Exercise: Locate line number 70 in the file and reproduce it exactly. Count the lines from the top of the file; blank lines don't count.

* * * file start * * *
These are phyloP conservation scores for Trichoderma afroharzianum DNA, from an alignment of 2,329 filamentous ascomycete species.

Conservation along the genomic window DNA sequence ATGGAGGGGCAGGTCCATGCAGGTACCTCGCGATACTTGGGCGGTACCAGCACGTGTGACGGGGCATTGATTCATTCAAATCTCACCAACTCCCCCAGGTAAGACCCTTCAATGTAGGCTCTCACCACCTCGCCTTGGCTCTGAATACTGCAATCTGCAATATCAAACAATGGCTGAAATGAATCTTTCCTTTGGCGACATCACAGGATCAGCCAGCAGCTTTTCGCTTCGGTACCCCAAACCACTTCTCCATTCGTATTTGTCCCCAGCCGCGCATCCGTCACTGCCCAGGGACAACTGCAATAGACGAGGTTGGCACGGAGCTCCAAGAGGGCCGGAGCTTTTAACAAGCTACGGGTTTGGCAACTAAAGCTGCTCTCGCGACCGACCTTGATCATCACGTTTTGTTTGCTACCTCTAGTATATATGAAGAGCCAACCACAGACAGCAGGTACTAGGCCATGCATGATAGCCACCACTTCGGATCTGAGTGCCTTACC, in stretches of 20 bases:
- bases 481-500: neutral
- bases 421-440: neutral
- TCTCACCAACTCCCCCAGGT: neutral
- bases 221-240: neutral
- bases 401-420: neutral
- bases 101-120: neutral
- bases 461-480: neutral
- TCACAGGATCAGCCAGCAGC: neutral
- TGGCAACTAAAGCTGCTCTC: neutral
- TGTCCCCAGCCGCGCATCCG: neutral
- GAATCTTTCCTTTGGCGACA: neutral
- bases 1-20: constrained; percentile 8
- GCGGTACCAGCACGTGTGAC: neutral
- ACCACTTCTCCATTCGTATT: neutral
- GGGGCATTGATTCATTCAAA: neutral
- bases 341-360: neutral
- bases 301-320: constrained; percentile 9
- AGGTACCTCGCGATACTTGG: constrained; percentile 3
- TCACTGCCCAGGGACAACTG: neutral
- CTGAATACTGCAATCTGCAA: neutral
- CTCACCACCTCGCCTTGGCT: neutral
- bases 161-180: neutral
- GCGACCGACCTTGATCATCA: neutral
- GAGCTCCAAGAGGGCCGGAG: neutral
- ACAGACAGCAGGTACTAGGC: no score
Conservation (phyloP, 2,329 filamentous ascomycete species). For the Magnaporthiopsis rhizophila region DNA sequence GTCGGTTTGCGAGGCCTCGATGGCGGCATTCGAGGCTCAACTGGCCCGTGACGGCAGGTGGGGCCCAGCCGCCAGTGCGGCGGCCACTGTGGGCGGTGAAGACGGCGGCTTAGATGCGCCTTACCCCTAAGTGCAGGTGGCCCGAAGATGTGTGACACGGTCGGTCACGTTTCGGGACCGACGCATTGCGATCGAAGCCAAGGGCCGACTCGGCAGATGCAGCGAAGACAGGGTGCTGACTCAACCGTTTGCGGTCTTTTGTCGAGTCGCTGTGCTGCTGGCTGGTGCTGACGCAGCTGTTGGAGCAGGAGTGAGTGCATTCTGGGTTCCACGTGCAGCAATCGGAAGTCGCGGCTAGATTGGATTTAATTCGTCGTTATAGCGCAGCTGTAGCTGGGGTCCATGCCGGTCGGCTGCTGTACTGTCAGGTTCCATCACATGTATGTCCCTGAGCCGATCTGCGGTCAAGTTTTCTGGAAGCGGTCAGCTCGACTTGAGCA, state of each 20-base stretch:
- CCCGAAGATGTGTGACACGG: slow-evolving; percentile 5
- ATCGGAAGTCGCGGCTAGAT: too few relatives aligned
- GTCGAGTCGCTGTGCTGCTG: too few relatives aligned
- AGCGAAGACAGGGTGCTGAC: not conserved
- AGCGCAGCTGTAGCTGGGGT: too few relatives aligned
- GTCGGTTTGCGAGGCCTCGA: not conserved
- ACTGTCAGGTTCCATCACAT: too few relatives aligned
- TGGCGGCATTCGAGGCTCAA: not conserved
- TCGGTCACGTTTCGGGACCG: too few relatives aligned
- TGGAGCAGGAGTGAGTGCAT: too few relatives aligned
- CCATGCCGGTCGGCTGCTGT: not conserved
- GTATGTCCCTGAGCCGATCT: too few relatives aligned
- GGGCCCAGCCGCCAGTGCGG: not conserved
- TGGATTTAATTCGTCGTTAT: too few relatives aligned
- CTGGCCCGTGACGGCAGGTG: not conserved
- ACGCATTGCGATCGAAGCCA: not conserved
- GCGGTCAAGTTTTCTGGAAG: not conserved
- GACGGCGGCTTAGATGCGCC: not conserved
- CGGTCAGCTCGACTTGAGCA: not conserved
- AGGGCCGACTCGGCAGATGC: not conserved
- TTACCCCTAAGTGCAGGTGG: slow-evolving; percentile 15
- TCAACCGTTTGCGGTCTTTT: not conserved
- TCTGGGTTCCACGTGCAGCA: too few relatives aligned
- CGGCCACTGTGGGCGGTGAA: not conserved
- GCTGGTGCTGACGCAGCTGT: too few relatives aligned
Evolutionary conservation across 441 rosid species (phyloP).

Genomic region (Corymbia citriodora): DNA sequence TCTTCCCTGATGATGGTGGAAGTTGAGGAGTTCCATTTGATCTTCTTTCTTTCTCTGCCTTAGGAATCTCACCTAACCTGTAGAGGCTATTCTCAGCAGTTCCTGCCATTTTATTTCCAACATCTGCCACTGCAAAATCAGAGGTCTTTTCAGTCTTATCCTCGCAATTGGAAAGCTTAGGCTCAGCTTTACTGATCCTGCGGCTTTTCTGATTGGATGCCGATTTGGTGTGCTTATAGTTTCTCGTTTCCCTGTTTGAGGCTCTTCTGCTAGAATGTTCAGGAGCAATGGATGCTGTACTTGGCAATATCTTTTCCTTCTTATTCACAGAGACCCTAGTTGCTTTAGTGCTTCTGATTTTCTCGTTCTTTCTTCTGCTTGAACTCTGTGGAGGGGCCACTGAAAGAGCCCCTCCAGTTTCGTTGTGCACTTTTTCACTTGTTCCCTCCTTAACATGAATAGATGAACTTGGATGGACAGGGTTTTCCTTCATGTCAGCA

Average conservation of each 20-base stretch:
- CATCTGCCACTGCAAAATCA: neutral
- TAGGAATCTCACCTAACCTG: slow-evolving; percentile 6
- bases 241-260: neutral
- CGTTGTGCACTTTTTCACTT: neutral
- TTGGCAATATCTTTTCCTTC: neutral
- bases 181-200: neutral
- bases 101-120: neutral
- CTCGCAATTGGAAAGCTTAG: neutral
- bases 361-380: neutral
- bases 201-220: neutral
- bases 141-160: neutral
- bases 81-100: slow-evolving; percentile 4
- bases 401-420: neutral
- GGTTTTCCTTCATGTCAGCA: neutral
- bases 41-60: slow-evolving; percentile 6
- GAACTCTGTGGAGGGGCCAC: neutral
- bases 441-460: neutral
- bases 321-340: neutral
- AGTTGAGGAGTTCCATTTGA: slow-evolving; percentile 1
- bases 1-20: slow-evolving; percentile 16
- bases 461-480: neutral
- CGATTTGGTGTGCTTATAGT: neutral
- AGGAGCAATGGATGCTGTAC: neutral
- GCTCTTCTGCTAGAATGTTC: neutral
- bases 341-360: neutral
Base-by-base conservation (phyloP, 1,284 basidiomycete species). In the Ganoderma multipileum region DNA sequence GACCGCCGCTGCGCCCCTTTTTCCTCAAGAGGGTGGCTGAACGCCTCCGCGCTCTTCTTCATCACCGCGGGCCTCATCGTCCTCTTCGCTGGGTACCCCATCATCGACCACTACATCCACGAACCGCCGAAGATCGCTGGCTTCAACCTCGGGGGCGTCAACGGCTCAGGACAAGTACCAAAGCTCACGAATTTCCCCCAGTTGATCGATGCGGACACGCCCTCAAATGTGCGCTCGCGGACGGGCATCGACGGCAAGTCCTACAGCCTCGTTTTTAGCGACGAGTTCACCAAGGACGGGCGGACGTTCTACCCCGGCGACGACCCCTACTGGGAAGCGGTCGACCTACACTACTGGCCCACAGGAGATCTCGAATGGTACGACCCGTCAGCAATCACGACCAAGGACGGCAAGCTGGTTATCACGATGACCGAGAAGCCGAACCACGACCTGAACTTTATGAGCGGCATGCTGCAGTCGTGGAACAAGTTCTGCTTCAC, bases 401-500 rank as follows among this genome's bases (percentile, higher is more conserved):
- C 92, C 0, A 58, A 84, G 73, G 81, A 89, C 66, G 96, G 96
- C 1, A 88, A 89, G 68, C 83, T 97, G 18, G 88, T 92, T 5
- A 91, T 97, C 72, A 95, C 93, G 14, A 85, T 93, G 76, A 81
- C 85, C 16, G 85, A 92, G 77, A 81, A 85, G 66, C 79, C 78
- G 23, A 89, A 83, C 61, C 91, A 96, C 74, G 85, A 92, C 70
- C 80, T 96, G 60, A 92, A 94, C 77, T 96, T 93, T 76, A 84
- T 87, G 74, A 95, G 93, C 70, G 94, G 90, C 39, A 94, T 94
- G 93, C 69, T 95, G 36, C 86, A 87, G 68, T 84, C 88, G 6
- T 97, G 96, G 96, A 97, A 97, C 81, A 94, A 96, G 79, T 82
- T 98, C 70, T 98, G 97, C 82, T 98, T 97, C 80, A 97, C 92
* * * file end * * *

- GGTTTTCCTTCATGTCAGCA: neutral